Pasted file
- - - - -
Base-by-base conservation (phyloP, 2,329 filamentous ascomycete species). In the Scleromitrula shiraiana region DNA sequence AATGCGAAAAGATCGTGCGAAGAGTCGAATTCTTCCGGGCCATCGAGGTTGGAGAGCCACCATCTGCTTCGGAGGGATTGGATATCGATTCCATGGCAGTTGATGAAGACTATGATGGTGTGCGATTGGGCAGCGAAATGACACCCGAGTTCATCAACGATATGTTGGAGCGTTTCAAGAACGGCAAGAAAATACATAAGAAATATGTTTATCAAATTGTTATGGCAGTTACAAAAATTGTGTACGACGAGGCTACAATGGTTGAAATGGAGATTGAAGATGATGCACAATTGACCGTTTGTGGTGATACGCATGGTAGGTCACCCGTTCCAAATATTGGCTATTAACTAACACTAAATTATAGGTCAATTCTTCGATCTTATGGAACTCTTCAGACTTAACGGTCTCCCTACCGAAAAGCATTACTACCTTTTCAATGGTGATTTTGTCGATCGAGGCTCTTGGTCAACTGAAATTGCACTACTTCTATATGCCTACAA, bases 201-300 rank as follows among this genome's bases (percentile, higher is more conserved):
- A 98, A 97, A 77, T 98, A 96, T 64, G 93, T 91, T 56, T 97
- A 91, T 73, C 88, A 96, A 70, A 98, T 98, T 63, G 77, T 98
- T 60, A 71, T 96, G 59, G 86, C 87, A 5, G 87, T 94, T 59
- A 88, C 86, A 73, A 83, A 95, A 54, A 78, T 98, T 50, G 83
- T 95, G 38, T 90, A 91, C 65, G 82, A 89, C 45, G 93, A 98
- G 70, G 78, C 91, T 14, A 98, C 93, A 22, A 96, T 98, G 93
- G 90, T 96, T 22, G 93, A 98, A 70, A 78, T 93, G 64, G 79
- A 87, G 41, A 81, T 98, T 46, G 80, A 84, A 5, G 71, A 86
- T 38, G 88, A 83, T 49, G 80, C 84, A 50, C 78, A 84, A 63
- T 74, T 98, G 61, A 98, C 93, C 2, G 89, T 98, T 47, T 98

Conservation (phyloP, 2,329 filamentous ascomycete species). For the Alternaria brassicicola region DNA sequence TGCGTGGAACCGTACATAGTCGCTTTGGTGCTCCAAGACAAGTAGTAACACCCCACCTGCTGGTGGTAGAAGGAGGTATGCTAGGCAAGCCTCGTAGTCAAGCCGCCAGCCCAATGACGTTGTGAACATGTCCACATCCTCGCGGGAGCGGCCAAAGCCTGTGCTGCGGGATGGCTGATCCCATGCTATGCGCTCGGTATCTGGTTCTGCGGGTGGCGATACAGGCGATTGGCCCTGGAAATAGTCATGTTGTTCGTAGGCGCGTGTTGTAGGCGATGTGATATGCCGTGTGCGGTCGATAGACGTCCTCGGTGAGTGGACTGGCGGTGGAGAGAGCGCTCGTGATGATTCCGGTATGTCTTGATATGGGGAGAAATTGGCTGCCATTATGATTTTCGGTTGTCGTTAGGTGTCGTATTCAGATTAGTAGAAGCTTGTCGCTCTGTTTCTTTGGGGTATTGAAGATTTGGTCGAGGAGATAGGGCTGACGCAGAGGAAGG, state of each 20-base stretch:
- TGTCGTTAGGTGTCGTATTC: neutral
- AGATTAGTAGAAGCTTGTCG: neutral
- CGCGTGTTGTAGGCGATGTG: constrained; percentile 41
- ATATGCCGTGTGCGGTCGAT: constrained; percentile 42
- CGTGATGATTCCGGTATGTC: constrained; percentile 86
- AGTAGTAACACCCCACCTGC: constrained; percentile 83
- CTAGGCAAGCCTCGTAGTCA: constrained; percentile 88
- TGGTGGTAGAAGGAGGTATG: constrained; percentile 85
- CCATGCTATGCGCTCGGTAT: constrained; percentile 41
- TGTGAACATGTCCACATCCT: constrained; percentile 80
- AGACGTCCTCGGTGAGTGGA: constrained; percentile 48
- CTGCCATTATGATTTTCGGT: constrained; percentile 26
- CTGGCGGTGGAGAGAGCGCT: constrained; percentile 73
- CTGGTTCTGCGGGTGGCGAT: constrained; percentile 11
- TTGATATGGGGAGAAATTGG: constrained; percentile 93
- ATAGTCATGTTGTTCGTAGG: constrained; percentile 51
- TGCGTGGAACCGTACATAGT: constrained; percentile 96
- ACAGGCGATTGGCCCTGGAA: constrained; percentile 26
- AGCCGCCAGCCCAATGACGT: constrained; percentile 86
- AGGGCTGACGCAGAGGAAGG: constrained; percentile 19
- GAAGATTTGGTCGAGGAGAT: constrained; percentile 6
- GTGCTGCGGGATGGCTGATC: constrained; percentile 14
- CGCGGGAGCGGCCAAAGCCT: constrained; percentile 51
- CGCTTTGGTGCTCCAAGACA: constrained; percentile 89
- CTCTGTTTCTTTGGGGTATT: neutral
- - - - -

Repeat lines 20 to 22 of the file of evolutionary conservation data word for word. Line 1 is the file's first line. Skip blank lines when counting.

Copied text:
- TGGTGGTAGAAGGAGGTATG: constrained; percentile 85
- CCATGCTATGCGCTCGGTAT: constrained; percentile 41
- TGTGAACATGTCCACATCCT: constrained; percentile 80